I create light-strategy, dexterity, two-player abstracts and party games the most. Sometimes I’m hired to design something with constraints and other times I have a random idea pop into my head and just go with it. Those games I pitch to publishers in the hopes that they will get signed. I think I’ve found that I can design party games the quickest because content has never been an issue for me, versus balancing out a heavier weighted strategy game takes much longer.
Fab. Let’s dive into a few recent launches from you. Last year saw the launch of Underdog Games’ HerStory, which centres on telling the stories of remarkable women through history. It’s a refreshing theme and the game looks beautiful – what appealed about the project?
I was added to the project because they wanted a female designer to work on a game about women through history. I interviewed and wanted the job because the theme wasn’t overdone, and people needed to learn about these women and what they did to form history.
I worked with Nick Bentley to create the different engine building powers, library cards and generally what you can do on your turns. I updated the game after every playtest, which sped the process up from when they had been stuck previously before they hired me. We playtested 13 times a week for a few months before we got to see our game mechanics paired with the beautiful art and content.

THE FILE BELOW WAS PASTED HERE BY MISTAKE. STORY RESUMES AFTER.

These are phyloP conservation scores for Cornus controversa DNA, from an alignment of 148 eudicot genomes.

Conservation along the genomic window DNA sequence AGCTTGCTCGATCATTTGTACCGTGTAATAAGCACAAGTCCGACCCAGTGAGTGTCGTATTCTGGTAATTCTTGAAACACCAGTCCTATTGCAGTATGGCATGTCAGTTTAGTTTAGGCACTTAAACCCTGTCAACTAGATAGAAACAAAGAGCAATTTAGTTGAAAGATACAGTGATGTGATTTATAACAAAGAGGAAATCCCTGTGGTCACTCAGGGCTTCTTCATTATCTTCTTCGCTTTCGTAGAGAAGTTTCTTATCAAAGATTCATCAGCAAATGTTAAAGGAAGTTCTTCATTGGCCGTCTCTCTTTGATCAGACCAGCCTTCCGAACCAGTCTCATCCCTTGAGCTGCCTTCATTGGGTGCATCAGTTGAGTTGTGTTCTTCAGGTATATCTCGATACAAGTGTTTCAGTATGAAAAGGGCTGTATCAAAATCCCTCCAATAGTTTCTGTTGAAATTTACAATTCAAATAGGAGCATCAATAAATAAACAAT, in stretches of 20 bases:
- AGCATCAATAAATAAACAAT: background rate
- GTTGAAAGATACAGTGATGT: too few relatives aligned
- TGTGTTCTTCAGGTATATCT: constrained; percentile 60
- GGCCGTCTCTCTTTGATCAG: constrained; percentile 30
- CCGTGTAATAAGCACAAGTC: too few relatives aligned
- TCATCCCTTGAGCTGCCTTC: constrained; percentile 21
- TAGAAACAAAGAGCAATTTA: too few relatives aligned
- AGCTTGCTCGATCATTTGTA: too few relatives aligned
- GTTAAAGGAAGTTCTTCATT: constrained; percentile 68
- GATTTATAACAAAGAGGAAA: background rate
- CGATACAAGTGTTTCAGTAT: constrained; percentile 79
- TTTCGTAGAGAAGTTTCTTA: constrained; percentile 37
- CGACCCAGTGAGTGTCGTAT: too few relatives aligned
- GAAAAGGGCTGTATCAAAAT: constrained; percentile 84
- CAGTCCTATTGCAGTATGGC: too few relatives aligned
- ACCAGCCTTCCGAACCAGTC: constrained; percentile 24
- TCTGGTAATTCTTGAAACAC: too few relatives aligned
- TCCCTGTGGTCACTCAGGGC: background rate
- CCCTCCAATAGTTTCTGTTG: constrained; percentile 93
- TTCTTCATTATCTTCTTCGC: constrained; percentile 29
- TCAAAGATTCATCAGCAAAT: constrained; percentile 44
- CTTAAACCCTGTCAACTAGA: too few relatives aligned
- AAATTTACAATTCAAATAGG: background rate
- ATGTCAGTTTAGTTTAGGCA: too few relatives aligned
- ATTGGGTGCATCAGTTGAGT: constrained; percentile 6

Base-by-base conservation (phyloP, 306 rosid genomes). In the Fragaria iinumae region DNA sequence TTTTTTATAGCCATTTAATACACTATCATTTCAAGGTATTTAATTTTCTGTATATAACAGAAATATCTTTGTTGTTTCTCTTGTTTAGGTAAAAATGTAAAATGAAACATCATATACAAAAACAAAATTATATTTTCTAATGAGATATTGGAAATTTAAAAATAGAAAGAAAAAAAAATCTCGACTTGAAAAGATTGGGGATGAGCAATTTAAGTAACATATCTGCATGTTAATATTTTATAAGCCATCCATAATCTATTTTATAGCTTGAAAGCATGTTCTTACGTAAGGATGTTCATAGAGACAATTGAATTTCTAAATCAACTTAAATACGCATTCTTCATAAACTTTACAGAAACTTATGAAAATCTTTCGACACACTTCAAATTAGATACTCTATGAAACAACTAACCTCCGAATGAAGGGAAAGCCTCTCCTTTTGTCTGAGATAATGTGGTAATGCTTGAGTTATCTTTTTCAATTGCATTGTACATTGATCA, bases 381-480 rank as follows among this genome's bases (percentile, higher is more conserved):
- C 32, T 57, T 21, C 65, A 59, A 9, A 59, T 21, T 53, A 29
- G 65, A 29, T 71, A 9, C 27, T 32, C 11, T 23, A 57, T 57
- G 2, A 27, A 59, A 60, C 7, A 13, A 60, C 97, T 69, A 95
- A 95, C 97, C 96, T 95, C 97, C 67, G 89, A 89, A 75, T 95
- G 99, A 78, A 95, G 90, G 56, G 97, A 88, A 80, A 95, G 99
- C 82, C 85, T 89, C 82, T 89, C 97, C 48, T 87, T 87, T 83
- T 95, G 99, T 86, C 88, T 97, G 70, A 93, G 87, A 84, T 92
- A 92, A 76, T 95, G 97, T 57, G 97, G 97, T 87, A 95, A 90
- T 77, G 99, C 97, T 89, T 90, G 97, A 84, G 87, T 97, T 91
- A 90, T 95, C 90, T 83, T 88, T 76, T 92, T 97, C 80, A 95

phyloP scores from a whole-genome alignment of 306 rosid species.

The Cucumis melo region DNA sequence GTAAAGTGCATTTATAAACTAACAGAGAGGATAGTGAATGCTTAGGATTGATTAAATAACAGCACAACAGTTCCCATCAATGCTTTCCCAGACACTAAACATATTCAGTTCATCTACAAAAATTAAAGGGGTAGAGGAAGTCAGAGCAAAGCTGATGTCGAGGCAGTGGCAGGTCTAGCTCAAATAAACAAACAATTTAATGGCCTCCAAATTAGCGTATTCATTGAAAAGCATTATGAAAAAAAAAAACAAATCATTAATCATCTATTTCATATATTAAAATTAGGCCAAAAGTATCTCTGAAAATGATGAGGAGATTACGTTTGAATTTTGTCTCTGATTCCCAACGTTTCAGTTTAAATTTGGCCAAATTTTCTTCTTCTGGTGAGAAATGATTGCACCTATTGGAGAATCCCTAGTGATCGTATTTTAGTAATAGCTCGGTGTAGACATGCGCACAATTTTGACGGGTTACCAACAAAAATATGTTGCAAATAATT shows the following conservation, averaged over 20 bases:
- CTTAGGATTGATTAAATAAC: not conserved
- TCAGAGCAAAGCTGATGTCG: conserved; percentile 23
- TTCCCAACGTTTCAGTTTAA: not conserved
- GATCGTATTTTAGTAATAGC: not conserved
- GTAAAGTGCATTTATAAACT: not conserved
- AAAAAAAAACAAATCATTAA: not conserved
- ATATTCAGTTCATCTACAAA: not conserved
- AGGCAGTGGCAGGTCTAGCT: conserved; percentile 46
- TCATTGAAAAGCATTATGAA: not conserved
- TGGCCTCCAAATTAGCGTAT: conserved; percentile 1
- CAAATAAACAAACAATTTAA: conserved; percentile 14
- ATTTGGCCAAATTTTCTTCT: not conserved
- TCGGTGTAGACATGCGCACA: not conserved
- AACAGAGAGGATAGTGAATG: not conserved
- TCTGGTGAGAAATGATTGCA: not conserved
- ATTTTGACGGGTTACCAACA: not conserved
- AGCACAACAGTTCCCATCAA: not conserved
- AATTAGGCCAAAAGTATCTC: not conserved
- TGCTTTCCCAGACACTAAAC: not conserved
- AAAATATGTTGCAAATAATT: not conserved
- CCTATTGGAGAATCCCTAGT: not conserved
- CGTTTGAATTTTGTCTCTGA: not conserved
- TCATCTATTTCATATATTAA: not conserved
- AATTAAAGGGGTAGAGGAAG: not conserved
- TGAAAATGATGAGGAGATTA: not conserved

I think we succeeded in making an approachable engine-building set-collection game that has lovingly been called ‘Splendor Plus’ by some gamers.
High praise! Congrats to you and the team on that. You’ve also designed games based on brands. Does your design process change much when dealing with an IP?
I find it super fun! I get to research a topic and try to capture the fans’ love for it into a game. Like in eBay Buy It Now, I worked to capture what an eBay user’s experience is… From finding things in Grandma’s attic to sell, to flooding the market so the price will be lower, to competing in a bid to set collect nerdy things like toys, games and trading cards. I enjoy analysing what mechanics make sense for different IPs and trying to inject as much as I can of it into the game.